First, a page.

10 tips for electric car maintaining your car in freezing conditions

10 tips for electric car maintaining your car in freezing conditions Winter is upon us, and if you have an electric car, you must be prepared. Why? Well, because your electric car’s performance drops when the temperature drops, and there are a few things you should know about using and caring for it in the winter.

  • Charge at home if you can. …
  • Explore community charging. …
  • Sort out your ‘charger routine’ …
  • Plan your routes. …
  • Get advice from the EV community.

Also Read

How much will cold temperatures reduce the range of your electric car?

If you’ve ever used your smartphone in the cold, you know that batteries don’t work well when the temperature drops below 0°F. Since electric cars use batteries with the same chemistry, their performance drops as the temperature drops.

In addition, tests by the American Automobile Association (AAA) in 2019 [PDF] showed that the driving range at 20° F was 12% shorter than at 75° F.

This range drops to 41% when cabin heaters are used. So, it’s safe to say that your electric car’s range drops when it’s cold outside. But why does this happen? Well, there are two main reasons, but let’s first try to understand what a lithium-ion battery is.

10 Ways to Improve Your EV’s Winter Driving Experience

Now that we know why your EV doesn’t work well when the temperature drops below 0°F, we can talk about how you can improve your EV experience in the winter.

Don’t charge your EV quickly when it’s cold.

As already stated, lithium plating is the worst thing that can happen to a battery in cold weather. Not only that, but the effect is worse when the current used for charging is high. Therefore, it is recommended that you do not fast charge your EV when the temperature outside is below freezing.

Charge your EV very slowly at night

If you want to drive your EV for long distances, it’s best to give it a full Level 1 charge at night. Not only will this give you full charge in the morning, but it’s also a slow charge that won’t hurt the battery. Not only that, but if you don’t have a hot garage to charge your EV, slow charging will keep your battery warm and safeguard it from the cold weather.

Be prepared for longer charging times.

When it’s cold outside, the electrolytes in your battery slow down, so it takes longer to charge. Therefore, if you charge your phone when it’s cold outside, you should be prepared to take longer.

Don’t let your battery die in cold weather.

If you don’t use your car for a long time, you should charge it to 70% before you put it away. This will reduce the reactions that hurt your battery’s health. In addition, you should not leave your car overnight with a low battery percentage because it is not good for the health of your battery.

Park your car in a heated area.

If you have a garage where you can park your car at night, it is best to keep the temperature between 68 and 72 degrees Fahrenheit. Doing so will slow down the internal reactions that cause your EV battery to wear out, making it last longer and work better.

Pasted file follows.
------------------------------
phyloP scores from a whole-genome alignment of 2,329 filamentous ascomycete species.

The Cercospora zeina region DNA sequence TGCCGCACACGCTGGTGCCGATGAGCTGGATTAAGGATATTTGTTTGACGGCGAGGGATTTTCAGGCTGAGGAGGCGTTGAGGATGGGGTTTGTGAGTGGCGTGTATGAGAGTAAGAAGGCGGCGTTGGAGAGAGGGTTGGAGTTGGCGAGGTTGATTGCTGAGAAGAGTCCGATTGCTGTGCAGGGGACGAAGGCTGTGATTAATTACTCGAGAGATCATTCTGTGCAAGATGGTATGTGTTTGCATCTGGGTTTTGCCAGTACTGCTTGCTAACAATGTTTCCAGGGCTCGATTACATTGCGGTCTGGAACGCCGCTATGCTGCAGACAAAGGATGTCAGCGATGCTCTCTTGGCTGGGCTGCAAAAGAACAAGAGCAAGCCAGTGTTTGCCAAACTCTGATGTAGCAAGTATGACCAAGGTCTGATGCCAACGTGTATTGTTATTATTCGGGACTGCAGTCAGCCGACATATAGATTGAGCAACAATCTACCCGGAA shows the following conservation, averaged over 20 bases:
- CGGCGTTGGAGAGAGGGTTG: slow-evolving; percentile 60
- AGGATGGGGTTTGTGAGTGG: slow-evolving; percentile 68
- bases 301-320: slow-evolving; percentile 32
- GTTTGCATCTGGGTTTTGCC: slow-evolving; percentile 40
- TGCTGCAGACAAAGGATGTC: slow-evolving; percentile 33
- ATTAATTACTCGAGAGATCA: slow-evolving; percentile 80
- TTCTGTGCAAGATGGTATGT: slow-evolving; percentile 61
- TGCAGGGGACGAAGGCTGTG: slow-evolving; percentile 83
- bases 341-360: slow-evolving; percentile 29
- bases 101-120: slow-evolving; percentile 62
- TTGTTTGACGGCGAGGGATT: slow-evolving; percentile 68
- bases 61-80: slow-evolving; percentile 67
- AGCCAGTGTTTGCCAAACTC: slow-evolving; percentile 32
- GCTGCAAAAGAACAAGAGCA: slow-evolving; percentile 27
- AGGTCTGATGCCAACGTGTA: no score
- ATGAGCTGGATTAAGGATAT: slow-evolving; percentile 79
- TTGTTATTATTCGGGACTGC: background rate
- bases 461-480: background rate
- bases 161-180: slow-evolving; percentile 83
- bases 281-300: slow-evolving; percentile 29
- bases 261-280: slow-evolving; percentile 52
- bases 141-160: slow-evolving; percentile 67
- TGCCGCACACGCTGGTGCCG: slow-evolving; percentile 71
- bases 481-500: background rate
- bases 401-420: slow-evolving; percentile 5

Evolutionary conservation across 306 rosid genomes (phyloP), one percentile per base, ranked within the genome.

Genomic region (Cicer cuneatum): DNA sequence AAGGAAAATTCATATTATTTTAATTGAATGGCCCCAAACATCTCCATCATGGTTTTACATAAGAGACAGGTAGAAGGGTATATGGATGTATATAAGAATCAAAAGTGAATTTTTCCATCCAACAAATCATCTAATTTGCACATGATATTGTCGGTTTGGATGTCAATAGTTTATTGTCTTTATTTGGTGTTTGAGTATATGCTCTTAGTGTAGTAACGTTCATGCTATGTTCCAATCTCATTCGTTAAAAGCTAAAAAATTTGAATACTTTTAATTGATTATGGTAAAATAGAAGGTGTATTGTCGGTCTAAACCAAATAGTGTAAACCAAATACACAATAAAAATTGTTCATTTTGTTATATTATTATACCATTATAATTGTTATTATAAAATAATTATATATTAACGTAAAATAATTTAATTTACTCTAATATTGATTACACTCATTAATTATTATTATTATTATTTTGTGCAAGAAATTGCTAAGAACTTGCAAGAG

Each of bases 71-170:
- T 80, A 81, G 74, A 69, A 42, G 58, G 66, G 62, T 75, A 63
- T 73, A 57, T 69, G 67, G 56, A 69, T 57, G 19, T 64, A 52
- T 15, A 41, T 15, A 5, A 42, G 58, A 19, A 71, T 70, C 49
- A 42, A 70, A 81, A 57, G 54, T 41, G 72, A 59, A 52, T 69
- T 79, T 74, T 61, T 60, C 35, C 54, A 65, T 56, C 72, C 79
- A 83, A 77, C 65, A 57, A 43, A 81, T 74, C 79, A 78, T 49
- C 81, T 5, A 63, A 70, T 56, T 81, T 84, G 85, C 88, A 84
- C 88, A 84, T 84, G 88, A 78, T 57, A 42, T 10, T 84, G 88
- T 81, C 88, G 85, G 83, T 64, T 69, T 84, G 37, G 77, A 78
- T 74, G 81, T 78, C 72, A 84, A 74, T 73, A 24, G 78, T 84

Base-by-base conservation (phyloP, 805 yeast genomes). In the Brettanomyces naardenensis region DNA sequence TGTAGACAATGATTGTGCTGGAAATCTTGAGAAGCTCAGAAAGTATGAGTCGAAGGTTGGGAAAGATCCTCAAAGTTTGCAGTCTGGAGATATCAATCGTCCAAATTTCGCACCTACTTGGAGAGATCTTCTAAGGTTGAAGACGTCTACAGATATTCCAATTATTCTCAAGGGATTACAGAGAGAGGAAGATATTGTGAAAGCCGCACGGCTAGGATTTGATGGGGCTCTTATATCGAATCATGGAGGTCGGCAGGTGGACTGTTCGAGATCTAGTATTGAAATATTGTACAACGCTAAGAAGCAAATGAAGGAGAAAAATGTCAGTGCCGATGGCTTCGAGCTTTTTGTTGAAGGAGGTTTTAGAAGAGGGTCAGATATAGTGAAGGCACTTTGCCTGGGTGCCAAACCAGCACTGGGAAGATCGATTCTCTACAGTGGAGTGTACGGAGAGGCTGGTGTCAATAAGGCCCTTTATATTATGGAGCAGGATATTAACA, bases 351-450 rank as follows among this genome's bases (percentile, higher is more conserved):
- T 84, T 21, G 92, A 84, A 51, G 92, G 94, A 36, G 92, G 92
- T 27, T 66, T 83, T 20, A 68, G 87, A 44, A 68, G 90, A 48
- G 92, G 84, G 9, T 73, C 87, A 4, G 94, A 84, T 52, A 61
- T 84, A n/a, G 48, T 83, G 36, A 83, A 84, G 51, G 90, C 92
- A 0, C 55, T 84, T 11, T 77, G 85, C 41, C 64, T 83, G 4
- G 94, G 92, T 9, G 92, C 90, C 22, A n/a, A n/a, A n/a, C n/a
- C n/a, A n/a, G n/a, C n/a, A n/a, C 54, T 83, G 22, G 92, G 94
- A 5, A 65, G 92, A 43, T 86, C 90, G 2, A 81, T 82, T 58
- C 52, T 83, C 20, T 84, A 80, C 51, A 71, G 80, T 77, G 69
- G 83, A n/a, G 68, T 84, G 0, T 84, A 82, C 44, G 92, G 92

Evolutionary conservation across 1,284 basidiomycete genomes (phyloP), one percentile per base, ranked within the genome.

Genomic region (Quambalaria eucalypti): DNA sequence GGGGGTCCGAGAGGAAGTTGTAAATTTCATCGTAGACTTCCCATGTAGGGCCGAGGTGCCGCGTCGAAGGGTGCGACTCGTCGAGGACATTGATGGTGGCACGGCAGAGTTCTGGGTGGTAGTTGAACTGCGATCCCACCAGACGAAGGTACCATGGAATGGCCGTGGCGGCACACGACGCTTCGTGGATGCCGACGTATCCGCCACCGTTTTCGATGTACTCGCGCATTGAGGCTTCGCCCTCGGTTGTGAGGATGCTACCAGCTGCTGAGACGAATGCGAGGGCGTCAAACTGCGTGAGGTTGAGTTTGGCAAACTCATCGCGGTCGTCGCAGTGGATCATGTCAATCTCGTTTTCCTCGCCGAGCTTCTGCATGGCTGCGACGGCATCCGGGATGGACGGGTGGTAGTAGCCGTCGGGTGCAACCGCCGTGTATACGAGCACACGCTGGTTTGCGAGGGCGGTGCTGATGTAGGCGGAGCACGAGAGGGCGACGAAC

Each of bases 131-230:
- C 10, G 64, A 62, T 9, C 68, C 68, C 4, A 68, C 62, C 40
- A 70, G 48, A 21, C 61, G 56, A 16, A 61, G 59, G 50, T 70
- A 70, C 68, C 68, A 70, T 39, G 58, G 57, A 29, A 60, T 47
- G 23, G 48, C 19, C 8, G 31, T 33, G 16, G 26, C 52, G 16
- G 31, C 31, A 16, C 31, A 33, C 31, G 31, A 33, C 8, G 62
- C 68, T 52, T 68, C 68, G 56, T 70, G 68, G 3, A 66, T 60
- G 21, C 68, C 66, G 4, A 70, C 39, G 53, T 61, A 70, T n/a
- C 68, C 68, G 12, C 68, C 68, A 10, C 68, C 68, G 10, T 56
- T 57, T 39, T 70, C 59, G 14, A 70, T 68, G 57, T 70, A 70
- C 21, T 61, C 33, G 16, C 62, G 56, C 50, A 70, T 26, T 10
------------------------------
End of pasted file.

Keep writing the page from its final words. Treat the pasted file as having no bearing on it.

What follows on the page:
Preheat your EV before you go out.

Before going to work, it is best to slowly heat up your car while you are doing other things around the house. This will not only keep you warm while you’re out, but because it heats the car slowly, it won’t put too much stress on the battery pack while you’re driving. You can also connect a charging cable to your car while you heat it so that the power comes from the power adapter instead of the battery, providing you with more trips for the day.

10 tips for electric car maintaining your car in freezing conditions
10 tips for electric car maintaining your car in freezing conditions

Keep the heat low

If you want to travel in the winter, a car heater is the worst thing you can do for your battery. While it keeps you warm, it will reduce your battery’s range. So instead of turning the heater on, it’s best to use the heated seats and steering wheel to keep your body and hands warm. This will extend the range of your electric car so you don’t have to charge it as often.

Take advantage of lower levels of regenerative disconnection

Most electric vehicles have a range of regenerative braking options. This allows the electric vehicle to charge while using the brakes. In cold weather, a higher regeneration level set to a higher level can cause your car to skid on snow. Also, high levels of fuel cells can send high currents to the battery, damaging it as it gets colder.

Use Eco Mode

If you don’t want to race your electric car around the track, it’s best to put it in ECO mode when it’s cold outside. This will give you a longer range and put less stress on your battery, which will be better for its health.

Internal Combustion Engine (ICE) Checklist

Even though driving an electric car is different than driving a car with an internal combustion engine (ICE), it still has components like tires and windshield wipers that don’t perform well in cold weather. So, a new set of wipers and snow tires is best.

Is it safe to operate an electric car in sub-freezing temperatures?

An electric vehicle is a different kind of driving; it has many bells and whistles. That said, winter weather is the Achilles heel of electric vehicles because it affects the chemistry of the rechargeable batteries that power them. If EV owners have smart battery saving systems and know how to handle their EVs properly, they can make the most of them.

Related Articles

Leave a Reply

Your email address will not be published. Required fields are marked *

Back to top button